On the face of it, Petunia’s bakery in Portland epitomises everything progressive about the city. Its pies and pastries are wheat-free, look pretty on Instagram and, more importantly, taste delicious.
But take a moment to read the sign on the shop’s window as you enter, and it soon becomes clear that Petunia’s has been drawn into a far darker chapter of the Portland story; one that tells of a city in free fall due to an almost accidental anarchist takeover, where residents have as much to fear staying home as going out and even the most harmless of shops is liable to have its windows smashed in.
The sign is Petunia’s special take on a Portlandian phenomenon that my wife Heather has come to call a “don’t-hurt-me wall” — a now-widespread attempt by local business owners to make anarchists think twice before vandalising their shop or café.
“We are a small, women and locally owned business,” Petunia’s sign pleads. “We are struggling like so many of us in this hard time, and love our community. Please don’t cause us any damage.” Welcome to Portland; the progressive dream that has turned into a nightmare.
When Heather and I moved to the city three years ago, after being spectacularly driven from our jobs at Evergreen State College in Olympia, Washington, there was little to suggest that municipal embrace of anarchy was on the horizon. We considered moving to more than a dozen cities across the US, Canada and Europe — but in the end Portland won. With the city’s proximity to nature and world-class food culture, it seemed to provide the perfect balance. And then suddenly last summer, with the confluence of the George Floyd protests and the Presidential election, Portland came unmoored.
For what it’s worth, Petunia’s “don’t-hurt-me wall” is more explicit than your average Portland business. It has, for example, resisted the urge to simply and loudly proclaim that BLACK LIVES MATTER, presumably because its owners know that Portland is entirely composed of people who already agree with this obvious decree — including the police.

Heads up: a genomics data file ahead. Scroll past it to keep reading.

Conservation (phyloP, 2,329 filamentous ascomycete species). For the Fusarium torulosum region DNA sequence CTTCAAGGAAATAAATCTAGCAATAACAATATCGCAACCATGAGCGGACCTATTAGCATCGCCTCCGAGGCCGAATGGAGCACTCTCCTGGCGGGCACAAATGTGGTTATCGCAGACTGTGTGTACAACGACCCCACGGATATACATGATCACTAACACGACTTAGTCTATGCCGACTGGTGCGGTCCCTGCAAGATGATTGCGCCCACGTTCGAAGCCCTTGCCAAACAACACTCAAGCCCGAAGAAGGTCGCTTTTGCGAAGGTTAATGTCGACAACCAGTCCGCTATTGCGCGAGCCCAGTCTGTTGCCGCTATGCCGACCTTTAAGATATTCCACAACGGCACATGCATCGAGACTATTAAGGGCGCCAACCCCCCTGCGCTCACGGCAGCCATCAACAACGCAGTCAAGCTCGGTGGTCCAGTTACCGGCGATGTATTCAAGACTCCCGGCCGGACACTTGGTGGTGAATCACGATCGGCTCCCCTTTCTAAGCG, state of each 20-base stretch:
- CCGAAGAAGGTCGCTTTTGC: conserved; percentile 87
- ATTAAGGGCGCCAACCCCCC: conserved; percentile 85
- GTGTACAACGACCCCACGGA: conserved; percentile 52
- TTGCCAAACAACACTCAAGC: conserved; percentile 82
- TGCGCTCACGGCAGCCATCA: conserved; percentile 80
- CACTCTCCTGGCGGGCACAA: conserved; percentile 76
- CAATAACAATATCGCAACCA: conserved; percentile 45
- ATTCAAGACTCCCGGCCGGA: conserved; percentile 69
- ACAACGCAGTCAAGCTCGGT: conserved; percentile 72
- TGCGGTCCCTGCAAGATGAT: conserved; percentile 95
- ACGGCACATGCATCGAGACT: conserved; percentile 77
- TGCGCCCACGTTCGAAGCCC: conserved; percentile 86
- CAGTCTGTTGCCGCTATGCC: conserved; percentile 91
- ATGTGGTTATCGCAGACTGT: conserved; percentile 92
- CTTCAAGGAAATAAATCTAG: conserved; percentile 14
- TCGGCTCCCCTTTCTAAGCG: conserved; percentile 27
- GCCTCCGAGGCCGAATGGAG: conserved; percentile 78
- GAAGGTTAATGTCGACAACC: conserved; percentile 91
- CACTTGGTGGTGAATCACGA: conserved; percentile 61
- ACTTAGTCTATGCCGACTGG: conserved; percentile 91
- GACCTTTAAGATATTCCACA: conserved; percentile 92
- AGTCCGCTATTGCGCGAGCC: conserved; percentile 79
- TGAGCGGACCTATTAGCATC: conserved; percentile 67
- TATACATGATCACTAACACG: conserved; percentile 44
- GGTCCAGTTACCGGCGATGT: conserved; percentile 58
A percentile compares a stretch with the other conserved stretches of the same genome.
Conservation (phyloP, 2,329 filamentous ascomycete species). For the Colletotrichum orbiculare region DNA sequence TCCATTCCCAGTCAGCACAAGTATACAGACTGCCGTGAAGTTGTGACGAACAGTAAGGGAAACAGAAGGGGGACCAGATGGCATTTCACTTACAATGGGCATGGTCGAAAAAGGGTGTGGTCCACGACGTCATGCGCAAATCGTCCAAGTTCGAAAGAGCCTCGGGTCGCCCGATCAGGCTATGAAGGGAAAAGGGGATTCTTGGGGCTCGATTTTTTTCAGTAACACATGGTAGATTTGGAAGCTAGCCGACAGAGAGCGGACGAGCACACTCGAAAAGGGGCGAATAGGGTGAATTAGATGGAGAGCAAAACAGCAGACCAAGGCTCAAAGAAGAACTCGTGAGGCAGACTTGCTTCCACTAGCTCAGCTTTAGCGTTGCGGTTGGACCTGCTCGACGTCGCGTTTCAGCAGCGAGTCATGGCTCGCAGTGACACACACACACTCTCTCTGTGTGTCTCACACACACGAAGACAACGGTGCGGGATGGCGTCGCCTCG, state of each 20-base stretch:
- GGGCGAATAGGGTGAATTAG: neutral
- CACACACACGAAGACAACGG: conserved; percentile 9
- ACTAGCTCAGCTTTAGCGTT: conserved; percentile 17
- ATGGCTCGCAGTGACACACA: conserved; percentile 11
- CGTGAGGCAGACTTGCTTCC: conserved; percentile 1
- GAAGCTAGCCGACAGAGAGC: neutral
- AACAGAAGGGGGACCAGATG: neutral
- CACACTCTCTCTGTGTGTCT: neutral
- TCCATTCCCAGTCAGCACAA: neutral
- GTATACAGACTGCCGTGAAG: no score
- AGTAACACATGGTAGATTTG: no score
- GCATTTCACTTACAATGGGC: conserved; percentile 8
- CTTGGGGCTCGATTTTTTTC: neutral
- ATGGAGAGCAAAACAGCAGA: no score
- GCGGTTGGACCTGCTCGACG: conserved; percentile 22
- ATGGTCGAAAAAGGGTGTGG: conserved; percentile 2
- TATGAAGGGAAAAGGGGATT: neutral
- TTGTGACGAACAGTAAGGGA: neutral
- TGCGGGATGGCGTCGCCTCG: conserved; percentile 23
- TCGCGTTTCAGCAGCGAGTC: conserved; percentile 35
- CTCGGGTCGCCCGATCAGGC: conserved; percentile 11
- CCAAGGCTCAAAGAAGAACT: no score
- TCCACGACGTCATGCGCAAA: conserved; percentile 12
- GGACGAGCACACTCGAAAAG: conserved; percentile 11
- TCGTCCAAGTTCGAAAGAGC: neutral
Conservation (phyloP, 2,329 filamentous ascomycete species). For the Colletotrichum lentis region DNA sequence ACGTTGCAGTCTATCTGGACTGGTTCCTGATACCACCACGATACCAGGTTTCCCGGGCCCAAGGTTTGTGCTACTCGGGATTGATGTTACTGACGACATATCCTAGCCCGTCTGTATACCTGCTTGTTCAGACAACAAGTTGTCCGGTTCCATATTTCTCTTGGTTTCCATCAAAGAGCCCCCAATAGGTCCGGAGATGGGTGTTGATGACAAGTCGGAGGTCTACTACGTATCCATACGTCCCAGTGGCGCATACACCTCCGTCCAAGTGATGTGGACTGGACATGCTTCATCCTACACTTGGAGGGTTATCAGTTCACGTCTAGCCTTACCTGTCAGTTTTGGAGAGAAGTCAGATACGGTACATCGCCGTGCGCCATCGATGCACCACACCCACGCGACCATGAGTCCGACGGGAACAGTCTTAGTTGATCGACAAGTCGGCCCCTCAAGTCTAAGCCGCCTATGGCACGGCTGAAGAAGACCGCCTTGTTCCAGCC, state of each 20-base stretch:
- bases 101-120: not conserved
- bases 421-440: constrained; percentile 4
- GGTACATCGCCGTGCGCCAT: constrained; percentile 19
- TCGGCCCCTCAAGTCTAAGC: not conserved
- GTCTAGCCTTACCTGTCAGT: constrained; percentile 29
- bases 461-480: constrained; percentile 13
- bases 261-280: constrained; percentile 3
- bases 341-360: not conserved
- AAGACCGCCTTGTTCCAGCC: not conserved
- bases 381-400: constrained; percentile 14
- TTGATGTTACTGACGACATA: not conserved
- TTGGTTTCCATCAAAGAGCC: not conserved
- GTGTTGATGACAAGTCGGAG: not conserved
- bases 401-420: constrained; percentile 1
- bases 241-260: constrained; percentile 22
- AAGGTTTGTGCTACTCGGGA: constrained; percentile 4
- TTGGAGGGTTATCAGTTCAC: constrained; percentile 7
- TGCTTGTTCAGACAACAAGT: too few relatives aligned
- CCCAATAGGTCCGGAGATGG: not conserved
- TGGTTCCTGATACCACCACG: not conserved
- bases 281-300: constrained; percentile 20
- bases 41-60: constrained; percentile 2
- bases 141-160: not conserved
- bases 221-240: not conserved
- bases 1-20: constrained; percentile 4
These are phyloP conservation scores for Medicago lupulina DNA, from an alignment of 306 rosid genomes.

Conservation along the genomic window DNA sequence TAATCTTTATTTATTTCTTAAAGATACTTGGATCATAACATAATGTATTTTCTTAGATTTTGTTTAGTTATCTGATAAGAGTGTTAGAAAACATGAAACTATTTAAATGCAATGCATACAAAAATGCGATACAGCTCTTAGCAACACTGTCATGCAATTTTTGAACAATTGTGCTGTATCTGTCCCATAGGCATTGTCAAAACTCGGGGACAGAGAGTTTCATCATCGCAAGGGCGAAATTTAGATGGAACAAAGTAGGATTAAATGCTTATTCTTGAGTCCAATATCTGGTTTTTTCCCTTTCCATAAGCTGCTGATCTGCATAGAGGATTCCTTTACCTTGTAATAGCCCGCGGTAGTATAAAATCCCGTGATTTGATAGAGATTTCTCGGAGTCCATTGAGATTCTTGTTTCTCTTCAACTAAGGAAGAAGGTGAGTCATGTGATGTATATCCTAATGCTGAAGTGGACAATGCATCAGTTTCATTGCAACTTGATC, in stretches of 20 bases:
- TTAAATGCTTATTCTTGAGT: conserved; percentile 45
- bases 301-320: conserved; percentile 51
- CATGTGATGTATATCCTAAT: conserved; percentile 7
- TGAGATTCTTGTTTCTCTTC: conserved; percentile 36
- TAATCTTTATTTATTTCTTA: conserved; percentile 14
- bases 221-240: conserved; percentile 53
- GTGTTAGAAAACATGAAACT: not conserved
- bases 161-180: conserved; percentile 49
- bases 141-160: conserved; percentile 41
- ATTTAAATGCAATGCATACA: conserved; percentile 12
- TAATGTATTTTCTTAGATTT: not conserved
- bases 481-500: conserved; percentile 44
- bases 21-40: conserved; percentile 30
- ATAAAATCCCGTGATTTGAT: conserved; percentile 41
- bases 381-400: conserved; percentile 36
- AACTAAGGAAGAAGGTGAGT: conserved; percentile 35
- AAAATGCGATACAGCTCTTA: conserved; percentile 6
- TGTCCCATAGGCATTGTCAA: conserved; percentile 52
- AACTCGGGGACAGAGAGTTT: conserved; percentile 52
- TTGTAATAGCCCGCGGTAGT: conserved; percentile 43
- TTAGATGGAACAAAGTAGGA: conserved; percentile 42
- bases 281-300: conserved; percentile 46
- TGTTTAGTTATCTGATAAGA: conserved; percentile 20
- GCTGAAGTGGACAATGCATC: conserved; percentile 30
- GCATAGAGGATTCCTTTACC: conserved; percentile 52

But its attempt to reason with the anarchists — by highlighting how it is a struggling small business, locally owned and run entirely by women — speaks volumes about day-to-day life in my home city, where negotiating with vandals has become an essential skill. Indeed, Portland is full of signs in windows and on lawns pleading with anarchists to move on and hurt someone else. These residents know they cannot depend on the police to either prevent crimes or arrest those who commit them, and who can’t manage to come together and face down a small but violent mob of misanthropes.
The streets of downtown Portland, once a bustling home to independent boutiques, are now lined with boarded-over windows and closed businesses. No neighbourhood is secure from the current wave of terror; the breaking of shop fronts, arson and harassment of sleeping citizens in their homes are all commonplace.
Rioting has occurred like clockwork, and often anarchist “direct actions” are announced in advance, so the police are never taken by surprise. And yet the city’s officers, under the command of our cartoonishly liberal mayor (who is also our police-commissioner), have stood by and — night after night — allowed the city to descend into chaos. Last September, rioters even targeted the Mayor’s own apartment building, breaking in and setting a fire in the lobby. The Mayor’s response? To announce that he was moving out of the building to keep his neighbours safe, a move any competent parent would recognise invites more terror. The anarchists have gained a strange kind of control over the city in their fight against Nazis and white supremacists they appear to have conjured in a quest to give their anger meaning.
America may be being torn apart by the tension between Democrats and Republicans, but that is not what afflicts Portland. The problem in Portland, as in so many the cities along the West Coast, is that the progressives have fully defeated conservatives, and without any opposing political force, their liberalism has become unhinged.
Anarchism has deep roots in the Pacific Northwest, but until 2020 it largely persisted on the fringe — they would blockade the federal ICE facility, or take over an occasional intersection, harass drivers and direct traffic. This, of course, caused them to be regarded by most Portland citizens as an irritant.